EAST CHICAGO — A group of Central High School students in Spanish 3 are learning about social justice issues in the Latin American countries of Nicaragua and Guatemala as they sell handwoven bracelets, or "pulseras," through May 15.
The students have joined a nationwide program called the Pulsera Project. It's a registered 501(c)3 nonprofit organization. It educates, empowers and connects Central American artists with students in more than 1,600 U.S. schools through the sale of the colorful pulseras.
Central High teachers Nohemi Saavedra and Gail Hammer are overseeing the student project. The pair have talked to their students about the importance of helping out others in Central American countries where people don't have the same advantages as many American students.
Central America consists of seven countries: Belize, Guatemala, El Salvador, Honduras, Nicaragua, Costa Rica and Panama. The combined population of Central America was estimated at about 42.6 million in 2012.
Saavedra told her students the people in Nicaragua and Gutemala make about $120 per month, giving them little to survive on.
"Every pulsera is made by a different artist," she said. "When we contacted the Pulsera Project, they sent us 500 pulseras. This is the first year we are doing this project. We started selling the pulseras to teachers and staff first. Over the next couple of weeks, we're going to sell to students on the lunch hour."
The bracelets are $5 each. The school also received 15 handwoven purses that sell for $10 each.
Saavedra said all her students wrote to a different artist about their life as teens in the United States, and they have been learning about the culture of people in Central America.
"Instead of them just reading about how poor these countries are, they get a chance to see their work and what they are doing to better their lives," Saavedra said.
"We are empowering these people. We are not just giving them charity or a handout. We are selling these beautiful bracelets that they've made. All of this money goes towards programs that will help these people with housing, health care and education."
According to the Pulsera Project website, since 2009, Pulsera Project volunteers have raised more than $2 million through pulsera sales to create jobs, empower Central American communities and provide engaging educational programs both in the U.S. and Central America.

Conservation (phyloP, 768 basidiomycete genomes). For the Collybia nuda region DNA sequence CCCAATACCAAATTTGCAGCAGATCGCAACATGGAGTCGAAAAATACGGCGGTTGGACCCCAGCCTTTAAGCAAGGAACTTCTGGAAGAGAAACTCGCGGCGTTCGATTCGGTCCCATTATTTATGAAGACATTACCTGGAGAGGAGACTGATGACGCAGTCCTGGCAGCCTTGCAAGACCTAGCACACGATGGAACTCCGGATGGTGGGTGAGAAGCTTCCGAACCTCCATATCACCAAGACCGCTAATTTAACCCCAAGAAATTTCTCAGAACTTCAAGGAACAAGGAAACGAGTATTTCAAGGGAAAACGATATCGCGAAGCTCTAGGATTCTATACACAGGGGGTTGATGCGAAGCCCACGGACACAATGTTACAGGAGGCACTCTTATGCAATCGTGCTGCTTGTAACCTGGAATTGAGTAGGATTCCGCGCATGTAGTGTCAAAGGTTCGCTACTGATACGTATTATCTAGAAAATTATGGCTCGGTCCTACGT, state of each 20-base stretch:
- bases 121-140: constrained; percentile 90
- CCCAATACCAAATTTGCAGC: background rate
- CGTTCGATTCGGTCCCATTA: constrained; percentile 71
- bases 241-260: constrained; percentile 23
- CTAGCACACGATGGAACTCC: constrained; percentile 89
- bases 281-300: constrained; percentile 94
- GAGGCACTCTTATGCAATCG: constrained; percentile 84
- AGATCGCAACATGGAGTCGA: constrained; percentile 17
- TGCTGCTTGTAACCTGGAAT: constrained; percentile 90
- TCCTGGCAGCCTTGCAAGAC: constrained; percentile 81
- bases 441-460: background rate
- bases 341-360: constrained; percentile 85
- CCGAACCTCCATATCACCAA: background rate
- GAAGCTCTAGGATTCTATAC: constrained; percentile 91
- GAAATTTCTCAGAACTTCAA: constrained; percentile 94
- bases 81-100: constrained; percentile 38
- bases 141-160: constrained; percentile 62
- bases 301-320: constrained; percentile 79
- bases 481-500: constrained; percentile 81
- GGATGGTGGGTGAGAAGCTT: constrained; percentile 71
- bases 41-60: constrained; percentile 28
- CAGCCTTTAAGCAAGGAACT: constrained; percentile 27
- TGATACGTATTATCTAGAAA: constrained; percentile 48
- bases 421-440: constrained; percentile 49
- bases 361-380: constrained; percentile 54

Saavedra said one of the lessons she wants her students to learn is the difference between charity and empowerment. "I want them to understand that if they can do something to help other people in the world, they can certainly do something to help their own community. Be active, participate and you can make changes," she said.
Students find value in helping others
Sophomore Jesus Moreno said he's helping out, because he knows that Nicaragua and Guatemala are among the poorest countries in the world.
"We wanted to do more than just give them food," he said. "We wanted to find a way to help them earn money, and this will do it. This shows them that their work is beautiful, and they have a skill and they're earning money by using their skills."
Senior Omar Rivera said the project makes him feel like he is helping people.
"I've never been to any of those countries, but I'm happy to help in any way that I can. Even though selling these bracelets is a small thing to do, I'm enjoying learning about the people in those countries and know that I'm empowering them," he said.
Junior Nicholas Davis said the bracelets are beautiful, and the intricate work is amazing. "The $5 people are paying for this isn't much, and it's going to make a big difference in their lives," he said.
Sophomore Nayeli Arredondo said her parents are from Mexico, and she's visited that country, and is aware of economic conditions there.
"They've all got similar struggles," Arredondo said. "It's interesting to read about how they make the bracelets and how this project has helped them. I wrote to one of the artists, and they have the same hopes and dreams that we have. They're just like us.
"The artist I wrote to is going to college and trying to improve his English. He's hoping to get a new career, hopefully in the U.S. I can see how little they have compared to what we have here. We take everything for granted. I know I sometimes complain about little things, and it's not worth it. There are others who wish they had my life," she said.